How You Can Leverage HSIP (Highway Safety Improvement Program) Funds Systemwide to Minimize Crashes & Fatalities 

Are frequent accidents happening due to the deteriorating condition of your roads? There are funds for you, your county and state to utilize to enhance road conditions and reduce fatalities. These funds are called Highway Safety Improvement Program funds (HSIP).  

The Highway Safety Improvement Program is a Federal-aid program to reduce traffic fatalities on all public roads, including non-state-owned roads and roads on tribal land. HSIP funds are eligible for any highway safety improvement project on any public road or publicly owned pedestrian/bicycle pathway or trail.  

The Safe System Approach

The Safe System approach is a worldwide movement that has been in place for more than 30 years. The Federal Highway Administration’s (FHWA) top priority is safety and recognizes that HSIP aids funding this safe system and sets the tone for safety implementation across agencies. 

The Safe System approach consists of five elements: safe road users, safe vehicles, safe speeds, safer roads and post-crash care. Within this system, all five elements must be achieved otherwise safety will be breached. 

  1. Safe Road Users: To ensure the safety of the road user, the approach expects that the road system is to be designed and operated in a way that is to forgive human mistakes. For example, rumble strips are installed to help keep drivers awake and prevent crashes. 
  1. Safe Vehicles: This element trusts that vehicles are designed and regulated to minimize collisions and have safety measures in place to protect the vehicle user, like air bags and seat belts. 
  1. Safe Speeds: This element focuses on the reduction of speed, which is based on the vehicle operator. It includes providing additional time for stopping, turns, and reducing the risk of collision. 
  1. Safe Roads: This element is where HSIP funds come into play. It highlights the ability to have safe roads for users through designing safe transportation infrastructure to accommodate mistakes and reduce crashes.   
  1. Post-Crash Care: This last element focuses on the resources like emergency first responders available to those who experience crashes, and how easily they can access them.  


To become eligible to use HSIP funds, your project must address a priority in the Strategic Highway Safety Plan (SHSP), be identified through a data-driven process, targets an identified safety problem and contribute to a reduction in fatalities and serious injuries.  

  1. Addresses a priority in the SHSP: The SHSP is a federally required plan that includes a framework for safety stakeholders to reduce fatalities and injuries on public roads. To be eligible for HSIP funding, the project must have a priority that is also addressed through that states SHSP. 
  1. Identified through a data-driven process: This simply means that the project was chosen based on an analytic aspect including crash experience, crash rate, or other data that is supported by a hot spot analysis or a risk-based system approach. 
  1. Targets an identified safety problem: The project chosen must solve a safety problem identified through the data-driven process.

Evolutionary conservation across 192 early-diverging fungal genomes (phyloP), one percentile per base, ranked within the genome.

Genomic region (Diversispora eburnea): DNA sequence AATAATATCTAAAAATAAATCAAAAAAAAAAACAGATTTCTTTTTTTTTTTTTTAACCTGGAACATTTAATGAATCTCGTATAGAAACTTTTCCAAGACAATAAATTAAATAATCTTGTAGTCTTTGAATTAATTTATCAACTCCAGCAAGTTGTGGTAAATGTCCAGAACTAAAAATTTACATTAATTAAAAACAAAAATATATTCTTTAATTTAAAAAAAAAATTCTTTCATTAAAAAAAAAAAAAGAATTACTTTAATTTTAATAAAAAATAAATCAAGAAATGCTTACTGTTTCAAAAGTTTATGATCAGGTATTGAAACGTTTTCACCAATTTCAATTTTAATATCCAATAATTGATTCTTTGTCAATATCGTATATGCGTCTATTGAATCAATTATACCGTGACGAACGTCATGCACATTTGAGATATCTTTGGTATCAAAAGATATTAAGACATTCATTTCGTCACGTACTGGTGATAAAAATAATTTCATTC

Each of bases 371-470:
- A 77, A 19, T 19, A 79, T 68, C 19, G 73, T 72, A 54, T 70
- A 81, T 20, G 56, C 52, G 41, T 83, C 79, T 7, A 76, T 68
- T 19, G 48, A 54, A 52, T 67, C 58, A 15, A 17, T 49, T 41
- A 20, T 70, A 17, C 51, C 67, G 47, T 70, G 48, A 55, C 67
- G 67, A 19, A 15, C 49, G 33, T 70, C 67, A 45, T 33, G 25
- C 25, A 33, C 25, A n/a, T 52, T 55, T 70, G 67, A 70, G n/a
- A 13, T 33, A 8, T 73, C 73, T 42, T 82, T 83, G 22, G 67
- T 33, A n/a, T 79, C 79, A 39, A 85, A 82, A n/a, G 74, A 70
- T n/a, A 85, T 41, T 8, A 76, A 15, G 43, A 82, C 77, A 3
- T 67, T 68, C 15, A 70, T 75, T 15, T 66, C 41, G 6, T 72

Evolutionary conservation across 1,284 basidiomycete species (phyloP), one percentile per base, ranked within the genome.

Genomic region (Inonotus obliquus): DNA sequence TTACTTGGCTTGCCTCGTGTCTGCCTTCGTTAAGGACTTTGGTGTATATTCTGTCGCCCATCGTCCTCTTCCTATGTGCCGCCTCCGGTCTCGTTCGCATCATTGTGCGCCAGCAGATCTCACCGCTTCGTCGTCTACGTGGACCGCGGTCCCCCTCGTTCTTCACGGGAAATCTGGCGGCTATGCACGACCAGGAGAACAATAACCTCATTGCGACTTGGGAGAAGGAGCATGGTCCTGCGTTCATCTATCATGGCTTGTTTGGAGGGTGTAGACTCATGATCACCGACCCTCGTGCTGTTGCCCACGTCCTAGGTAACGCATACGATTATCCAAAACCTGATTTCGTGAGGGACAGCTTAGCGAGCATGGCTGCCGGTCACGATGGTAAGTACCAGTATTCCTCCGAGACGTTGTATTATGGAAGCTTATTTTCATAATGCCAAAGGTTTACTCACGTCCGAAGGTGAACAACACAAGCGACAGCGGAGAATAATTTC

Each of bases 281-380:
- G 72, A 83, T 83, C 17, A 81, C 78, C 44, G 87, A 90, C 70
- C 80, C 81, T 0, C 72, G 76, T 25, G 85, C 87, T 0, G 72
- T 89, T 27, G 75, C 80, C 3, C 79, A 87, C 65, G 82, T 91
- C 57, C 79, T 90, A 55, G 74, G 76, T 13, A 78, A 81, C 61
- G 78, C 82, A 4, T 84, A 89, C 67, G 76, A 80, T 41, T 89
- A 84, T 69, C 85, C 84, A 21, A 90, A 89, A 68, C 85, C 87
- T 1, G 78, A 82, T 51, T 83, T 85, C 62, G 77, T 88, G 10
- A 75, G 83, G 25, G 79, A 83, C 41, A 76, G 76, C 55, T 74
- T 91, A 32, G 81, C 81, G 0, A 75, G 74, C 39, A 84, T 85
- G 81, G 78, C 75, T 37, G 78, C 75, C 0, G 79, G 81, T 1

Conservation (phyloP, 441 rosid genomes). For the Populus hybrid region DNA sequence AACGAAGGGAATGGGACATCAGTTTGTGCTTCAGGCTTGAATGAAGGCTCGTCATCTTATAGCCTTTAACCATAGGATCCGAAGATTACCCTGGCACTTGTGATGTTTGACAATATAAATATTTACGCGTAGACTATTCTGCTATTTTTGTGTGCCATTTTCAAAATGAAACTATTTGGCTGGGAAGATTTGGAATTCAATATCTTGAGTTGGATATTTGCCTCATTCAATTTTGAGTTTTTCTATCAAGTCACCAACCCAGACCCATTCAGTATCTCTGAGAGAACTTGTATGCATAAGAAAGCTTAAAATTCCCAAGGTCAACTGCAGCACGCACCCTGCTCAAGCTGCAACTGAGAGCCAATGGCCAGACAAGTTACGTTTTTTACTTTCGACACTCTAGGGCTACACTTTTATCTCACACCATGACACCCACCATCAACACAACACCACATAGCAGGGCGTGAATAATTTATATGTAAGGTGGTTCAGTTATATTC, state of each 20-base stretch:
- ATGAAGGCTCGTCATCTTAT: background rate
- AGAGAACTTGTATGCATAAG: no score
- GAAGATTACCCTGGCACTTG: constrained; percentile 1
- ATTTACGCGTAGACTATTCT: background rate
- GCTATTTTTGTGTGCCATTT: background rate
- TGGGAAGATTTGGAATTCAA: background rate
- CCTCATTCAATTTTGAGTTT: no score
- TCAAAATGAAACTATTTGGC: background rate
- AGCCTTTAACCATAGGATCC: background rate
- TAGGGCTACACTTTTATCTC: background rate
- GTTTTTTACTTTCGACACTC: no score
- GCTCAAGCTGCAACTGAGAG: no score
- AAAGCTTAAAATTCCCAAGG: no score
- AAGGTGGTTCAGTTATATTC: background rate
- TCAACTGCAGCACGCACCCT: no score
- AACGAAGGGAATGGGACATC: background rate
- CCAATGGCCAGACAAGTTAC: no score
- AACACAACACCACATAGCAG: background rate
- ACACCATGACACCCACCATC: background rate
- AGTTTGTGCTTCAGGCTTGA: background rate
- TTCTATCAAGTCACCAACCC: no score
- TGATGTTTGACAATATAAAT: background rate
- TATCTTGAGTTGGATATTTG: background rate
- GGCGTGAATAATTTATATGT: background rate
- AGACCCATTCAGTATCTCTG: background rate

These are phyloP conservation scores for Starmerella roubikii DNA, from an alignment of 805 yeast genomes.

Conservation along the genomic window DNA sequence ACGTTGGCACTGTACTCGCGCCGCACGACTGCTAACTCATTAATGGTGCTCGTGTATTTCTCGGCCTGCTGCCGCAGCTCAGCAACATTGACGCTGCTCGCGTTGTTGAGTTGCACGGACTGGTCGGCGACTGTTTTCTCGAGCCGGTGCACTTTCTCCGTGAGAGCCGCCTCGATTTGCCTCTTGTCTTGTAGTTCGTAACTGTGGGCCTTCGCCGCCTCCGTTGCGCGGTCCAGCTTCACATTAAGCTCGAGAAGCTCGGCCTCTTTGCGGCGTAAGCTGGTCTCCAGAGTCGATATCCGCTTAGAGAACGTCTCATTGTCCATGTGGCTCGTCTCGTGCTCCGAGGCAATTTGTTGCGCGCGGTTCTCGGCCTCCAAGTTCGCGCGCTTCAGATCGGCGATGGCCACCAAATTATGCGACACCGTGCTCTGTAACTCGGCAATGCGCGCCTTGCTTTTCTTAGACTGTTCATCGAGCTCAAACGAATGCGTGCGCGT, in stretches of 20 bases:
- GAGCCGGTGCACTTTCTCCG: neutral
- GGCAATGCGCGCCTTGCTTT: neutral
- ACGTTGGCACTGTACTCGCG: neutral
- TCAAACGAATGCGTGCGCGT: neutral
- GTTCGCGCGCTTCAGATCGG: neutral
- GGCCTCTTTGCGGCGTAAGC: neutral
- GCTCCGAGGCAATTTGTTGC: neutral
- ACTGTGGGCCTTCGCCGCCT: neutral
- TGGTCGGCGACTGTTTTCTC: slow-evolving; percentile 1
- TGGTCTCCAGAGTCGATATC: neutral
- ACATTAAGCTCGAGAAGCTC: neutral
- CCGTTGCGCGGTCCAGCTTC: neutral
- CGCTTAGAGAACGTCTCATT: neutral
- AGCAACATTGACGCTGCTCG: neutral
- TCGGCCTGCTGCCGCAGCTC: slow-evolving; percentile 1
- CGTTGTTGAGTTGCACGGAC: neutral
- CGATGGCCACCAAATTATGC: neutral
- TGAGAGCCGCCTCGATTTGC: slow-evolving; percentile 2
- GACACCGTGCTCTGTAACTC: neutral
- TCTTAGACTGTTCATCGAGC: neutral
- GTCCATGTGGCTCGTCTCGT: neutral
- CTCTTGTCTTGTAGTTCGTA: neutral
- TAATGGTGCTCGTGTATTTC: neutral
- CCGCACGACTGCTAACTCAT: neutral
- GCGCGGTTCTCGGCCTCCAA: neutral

1. Contributes to a reduction in fatalities and serious injuries: There are research-based countermeasures that help guide how such projects can reduce fatalities and serious injuries. The project selected must help contribute to this. 

The HSIP legislation under 23 U.S.C. 148 (b)(2) provides a list of example highway safety improvement projects that can help guide you in deciding if your project may qualify or not. Eligibility may differ from state to state, so it is helpful to check with your State DOT. You can view example projects in the state of Indiana here

How to Apply

Each state differs for the application process for HSIP funding, so contact the state DOT to identify HSIP application resources. Agencies can then coordinate with the state’s HSIP manager to identify these resources.  

To conclude, safe roads are not just a matter of convenience, they are a fundamental aspect of public safety and well-being. Every individual using our roadways deserves the assurance of reaching their destination safely. By taking proactive measures like utilizing HSIP funding, we can improve road conditions while also saving lives. You can make those infrastructure dollars go even farther by combining them with innovative applications such as J-Band® and centerline rumble strips.  

To see HSIP dollars in action you can click here to read more about them being utilizing in Jersey County, Illinois on Otterville Road. For additional HSIP related resources including videos, training, and webinars, click here.  


Doctor, M., & Ngo, C. (2022). Making our roads safer through a safe system approach. Making our Roads Safer through a Safe System Approach | FHWA.,requires%20strengthening%20all%20five%20elements.  

U.S. Department of Transportation Federal Highway Administration. (2024, February 2). Highway Safety Improvement Program (HSIP). Highway Safety Improvement Program (HSIP) | FHWA.  

U.S. Department of Transportation Federal Highway Administration. (2015, July 13). Highway Safety Improvement Program – PROJECT ELIGIBILITY – safety: Federal Highway Administration. Highway Safety Improvement Program–Project Eligibility.  

U.S. Department of Transportation Federal Highway Administration. (2023, January 18). Strategic Highway Safety Plan (SHSP). Strategic Highway Safety Plan (SHSP) | FHWA.  

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